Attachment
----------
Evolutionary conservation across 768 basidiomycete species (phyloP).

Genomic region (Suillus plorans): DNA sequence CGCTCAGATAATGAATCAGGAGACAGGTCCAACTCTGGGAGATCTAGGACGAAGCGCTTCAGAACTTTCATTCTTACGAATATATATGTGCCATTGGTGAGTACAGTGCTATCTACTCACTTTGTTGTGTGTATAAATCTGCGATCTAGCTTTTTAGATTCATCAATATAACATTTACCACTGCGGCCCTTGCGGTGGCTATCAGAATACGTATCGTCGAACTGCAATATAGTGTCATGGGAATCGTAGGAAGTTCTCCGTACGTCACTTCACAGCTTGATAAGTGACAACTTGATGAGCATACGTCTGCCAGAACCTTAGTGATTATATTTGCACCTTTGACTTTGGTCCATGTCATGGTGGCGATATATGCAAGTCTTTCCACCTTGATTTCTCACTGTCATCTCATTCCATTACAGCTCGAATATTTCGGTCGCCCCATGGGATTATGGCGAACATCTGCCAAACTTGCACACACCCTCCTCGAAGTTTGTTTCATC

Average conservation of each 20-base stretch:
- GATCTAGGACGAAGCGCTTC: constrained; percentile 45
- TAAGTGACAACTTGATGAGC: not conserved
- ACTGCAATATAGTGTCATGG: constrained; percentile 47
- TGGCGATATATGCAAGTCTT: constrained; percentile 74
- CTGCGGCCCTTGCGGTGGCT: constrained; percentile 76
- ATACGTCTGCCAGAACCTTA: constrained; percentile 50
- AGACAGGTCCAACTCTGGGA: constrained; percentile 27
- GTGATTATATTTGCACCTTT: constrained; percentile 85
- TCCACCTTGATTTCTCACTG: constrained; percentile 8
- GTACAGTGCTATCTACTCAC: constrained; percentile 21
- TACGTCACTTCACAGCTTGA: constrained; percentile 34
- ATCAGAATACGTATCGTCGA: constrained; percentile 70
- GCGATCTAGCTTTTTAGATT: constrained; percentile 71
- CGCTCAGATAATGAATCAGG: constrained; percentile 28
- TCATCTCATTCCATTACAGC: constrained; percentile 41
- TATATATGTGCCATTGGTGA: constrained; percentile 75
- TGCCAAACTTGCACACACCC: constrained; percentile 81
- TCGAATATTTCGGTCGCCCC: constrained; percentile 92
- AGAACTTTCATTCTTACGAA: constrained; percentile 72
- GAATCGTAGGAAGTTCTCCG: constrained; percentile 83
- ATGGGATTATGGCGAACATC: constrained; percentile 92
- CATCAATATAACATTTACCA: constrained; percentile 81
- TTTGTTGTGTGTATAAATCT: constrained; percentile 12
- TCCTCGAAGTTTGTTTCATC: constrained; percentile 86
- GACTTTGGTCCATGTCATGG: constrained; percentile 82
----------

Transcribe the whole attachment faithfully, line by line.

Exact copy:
Evolutionary conservation across 768 basidiomycete species (phyloP).

Genomic region (Suillus plorans): DNA sequence CGCTCAGATAATGAATCAGGAGACAGGTCCAACTCTGGGAGATCTAGGACGAAGCGCTTCAGAACTTTCATTCTTACGAATATATATGTGCCATTGGTGAGTACAGTGCTATCTACTCACTTTGTTGTGTGTATAAATCTGCGATCTAGCTTTTTAGATTCATCAATATAACATTTACCACTGCGGCCCTTGCGGTGGCTATCAGAATACGTATCGTCGAACTGCAATATAGTGTCATGGGAATCGTAGGAAGTTCTCCGTACGTCACTTCACAGCTTGATAAGTGACAACTTGATGAGCATACGTCTGCCAGAACCTTAGTGATTATATTTGCACCTTTGACTTTGGTCCATGTCATGGTGGCGATATATGCAAGTCTTTCCACCTTGATTTCTCACTGTCATCTCATTCCATTACAGCTCGAATATTTCGGTCGCCCCATGGGATTATGGCGAACATCTGCCAAACTTGCACACACCCTCCTCGAAGTTTGTTTCATC

Average conservation of each 20-base stretch:
- GATCTAGGACGAAGCGCTTC: constrained; percentile 45
- TAAGTGACAACTTGATGAGC: not conserved
- ACTGCAATATAGTGTCATGG: constrained; percentile 47
- TGGCGATATATGCAAGTCTT: constrained; percentile 74
- CTGCGGCCCTTGCGGTGGCT: constrained; percentile 76
- ATACGTCTGCCAGAACCTTA: constrained; percentile 50
- AGACAGGTCCAACTCTGGGA: constrained; percentile 27
- GTGATTATATTTGCACCTTT: constrained; percentile 85
- TCCACCTTGATTTCTCACTG: constrained; percentile 8
- GTACAGTGCTATCTACTCAC: constrained; percentile 21
- TACGTCACTTCACAGCTTGA: constrained; percentile 34
- ATCAGAATACGTATCGTCGA: constrained; percentile 70
- GCGATCTAGCTTTTTAGATT: constrained; percentile 71
- CGCTCAGATAATGAATCAGG: constrained; percentile 28
- TCATCTCATTCCATTACAGC: constrained; percentile 41
- TATATATGTGCCATTGGTGA: constrained; percentile 75
- TGCCAAACTTGCACACACCC: constrained; percentile 81
- TCGAATATTTCGGTCGCCCC: constrained; percentile 92
- AGAACTTTCATTCTTACGAA: constrained; percentile 72
- GAATCGTAGGAAGTTCTCCG: constrained; percentile 83
- ATGGGATTATGGCGAACATC: constrained; percentile 92
- CATCAATATAACATTTACCA: constrained; percentile 81
- TTTGTTGTGTGTATAAATCT: constrained; percentile 12
- TCCTCGAAGTTTGTTTCATC: constrained; percentile 86
- GACTTTGGTCCATGTCATGG: constrained; percentile 82